Last week I wrote on Anja Harteros' turn in La Traviata, which I'll likely see again tonight. Left out of the post: that in describing her Violetta -- long-breathed; rare, grand, balanced and without self-pity; and unforcedly expressive in sound through a nice top -- I've also described the ideal heroine of Strauss and Hofmannsthal. In "Der Rosenkavalier" this heroine learns (as in Traviata) that love, like life, is transient; in "Die Frau ohne Schatten" she finds that she must nevertheless engage and commit herself to each; in "Arabella" it is put upon her to regenerate her family (and her -- and the artists'! -- doomed society); and by "Capriccio" (not, of course, by Hofmannsthal, but as previously noted very much after him) she's given a sort of apotheosis as the mysterious eternal-feminine muse and origin of (their) art.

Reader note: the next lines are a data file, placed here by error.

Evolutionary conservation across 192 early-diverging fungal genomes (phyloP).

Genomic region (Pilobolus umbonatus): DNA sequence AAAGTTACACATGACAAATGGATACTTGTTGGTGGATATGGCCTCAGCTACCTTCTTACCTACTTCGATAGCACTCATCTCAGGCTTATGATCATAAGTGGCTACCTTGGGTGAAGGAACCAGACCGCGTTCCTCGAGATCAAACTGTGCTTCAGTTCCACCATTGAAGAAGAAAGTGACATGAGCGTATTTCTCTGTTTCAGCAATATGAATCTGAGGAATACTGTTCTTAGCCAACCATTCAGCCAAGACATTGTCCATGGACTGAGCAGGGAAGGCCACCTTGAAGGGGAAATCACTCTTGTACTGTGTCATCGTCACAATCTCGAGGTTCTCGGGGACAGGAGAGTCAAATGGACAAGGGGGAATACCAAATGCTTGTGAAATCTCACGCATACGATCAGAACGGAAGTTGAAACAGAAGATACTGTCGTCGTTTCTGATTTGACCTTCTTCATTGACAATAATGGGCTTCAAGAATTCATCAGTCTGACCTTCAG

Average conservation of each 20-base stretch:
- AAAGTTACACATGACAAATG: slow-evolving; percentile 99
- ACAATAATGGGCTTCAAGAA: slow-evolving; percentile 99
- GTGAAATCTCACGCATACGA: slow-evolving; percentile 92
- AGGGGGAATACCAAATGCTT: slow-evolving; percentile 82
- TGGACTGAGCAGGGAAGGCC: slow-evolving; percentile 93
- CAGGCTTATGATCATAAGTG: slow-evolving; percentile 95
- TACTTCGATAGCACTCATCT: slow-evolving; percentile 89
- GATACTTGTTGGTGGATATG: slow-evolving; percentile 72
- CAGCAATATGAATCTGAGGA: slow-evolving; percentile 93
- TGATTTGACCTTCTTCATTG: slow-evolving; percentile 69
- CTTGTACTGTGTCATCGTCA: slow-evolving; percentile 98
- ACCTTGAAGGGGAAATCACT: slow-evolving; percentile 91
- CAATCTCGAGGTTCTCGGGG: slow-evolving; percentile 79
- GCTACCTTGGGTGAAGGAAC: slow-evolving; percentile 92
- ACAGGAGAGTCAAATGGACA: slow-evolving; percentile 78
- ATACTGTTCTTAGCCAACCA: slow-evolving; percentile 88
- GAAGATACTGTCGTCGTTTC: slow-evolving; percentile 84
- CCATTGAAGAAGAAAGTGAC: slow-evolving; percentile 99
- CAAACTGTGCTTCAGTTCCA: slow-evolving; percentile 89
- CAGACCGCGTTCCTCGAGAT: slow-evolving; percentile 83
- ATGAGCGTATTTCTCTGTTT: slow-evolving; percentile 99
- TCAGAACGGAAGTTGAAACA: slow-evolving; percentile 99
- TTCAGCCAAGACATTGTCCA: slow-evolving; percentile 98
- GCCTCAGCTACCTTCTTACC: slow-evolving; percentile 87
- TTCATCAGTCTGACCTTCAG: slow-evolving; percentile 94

Of course, each of these parts has distinct vocal demands that Harteros' instrument may not, in any particular year, quite hit. But we can dream.
Actually, Harteros has already performed Arabella and is preparing her first Marschallin for San Diego Opera in 2011. She may have performed The Countess in Capriccio, I'm not sure.ReplyDelete
She has obviously sung neither role in Die Frau Ohne Schatten. However, I'm starting to believe that she might be capable of anything.